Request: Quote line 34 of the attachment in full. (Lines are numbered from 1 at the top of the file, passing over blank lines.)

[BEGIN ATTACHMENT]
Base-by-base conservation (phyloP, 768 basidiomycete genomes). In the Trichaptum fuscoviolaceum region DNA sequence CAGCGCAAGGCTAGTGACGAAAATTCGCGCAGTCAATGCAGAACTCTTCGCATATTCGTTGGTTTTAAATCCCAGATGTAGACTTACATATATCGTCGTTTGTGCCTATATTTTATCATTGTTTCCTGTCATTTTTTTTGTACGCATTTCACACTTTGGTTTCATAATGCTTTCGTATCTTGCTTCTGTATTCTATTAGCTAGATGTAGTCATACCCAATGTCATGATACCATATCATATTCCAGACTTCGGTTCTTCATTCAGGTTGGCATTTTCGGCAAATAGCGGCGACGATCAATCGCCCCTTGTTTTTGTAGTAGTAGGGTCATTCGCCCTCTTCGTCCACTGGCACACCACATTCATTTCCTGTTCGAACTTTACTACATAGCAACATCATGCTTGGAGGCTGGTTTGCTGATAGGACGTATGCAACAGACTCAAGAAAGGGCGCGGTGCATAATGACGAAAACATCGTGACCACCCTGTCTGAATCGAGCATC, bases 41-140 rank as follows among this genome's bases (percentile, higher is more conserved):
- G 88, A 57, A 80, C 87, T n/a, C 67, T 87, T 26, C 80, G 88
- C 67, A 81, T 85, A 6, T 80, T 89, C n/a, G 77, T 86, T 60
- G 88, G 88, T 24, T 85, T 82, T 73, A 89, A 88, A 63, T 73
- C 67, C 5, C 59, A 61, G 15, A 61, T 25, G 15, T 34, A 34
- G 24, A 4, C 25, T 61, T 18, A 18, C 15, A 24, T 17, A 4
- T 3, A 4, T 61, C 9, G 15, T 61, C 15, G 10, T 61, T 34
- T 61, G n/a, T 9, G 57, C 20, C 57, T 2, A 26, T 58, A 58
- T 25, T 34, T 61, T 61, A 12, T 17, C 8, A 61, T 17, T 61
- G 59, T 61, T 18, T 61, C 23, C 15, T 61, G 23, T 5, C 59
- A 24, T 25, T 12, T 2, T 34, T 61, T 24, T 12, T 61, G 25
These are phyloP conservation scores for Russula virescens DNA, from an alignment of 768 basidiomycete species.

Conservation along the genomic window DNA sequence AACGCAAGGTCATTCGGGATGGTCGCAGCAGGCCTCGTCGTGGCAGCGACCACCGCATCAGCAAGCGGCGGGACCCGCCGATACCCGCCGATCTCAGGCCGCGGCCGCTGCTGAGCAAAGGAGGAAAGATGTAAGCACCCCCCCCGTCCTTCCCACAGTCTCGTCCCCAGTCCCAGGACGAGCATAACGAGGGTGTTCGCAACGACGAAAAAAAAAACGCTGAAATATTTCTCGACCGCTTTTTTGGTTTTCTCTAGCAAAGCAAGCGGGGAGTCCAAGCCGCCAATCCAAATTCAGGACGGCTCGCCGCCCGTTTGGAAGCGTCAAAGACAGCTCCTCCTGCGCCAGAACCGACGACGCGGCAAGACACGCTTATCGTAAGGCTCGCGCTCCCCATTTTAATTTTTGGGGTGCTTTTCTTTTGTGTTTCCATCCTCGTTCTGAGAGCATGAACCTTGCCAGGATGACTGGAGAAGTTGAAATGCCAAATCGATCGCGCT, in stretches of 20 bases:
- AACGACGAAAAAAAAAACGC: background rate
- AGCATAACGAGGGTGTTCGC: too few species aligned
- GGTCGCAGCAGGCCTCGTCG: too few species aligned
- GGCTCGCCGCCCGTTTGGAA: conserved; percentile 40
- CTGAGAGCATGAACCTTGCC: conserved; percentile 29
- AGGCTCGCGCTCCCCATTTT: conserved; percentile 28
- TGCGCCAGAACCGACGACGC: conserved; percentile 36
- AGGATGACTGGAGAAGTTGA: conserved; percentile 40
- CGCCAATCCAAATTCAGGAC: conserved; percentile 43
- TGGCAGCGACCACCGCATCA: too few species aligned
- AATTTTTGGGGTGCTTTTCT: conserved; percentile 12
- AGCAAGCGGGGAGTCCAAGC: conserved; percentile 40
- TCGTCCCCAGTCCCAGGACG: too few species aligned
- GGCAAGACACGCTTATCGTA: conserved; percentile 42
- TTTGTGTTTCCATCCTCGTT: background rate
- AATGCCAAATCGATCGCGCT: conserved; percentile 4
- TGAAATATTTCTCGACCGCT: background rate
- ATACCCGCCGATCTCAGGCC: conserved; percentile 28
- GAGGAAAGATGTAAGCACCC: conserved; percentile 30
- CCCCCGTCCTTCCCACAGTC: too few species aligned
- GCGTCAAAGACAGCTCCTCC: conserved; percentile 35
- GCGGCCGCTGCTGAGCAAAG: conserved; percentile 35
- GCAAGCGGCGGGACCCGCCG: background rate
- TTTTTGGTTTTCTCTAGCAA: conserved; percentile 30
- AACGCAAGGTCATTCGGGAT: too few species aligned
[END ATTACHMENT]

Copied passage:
- GCGTCAAAGACAGCTCCTCC: conserved; percentile 35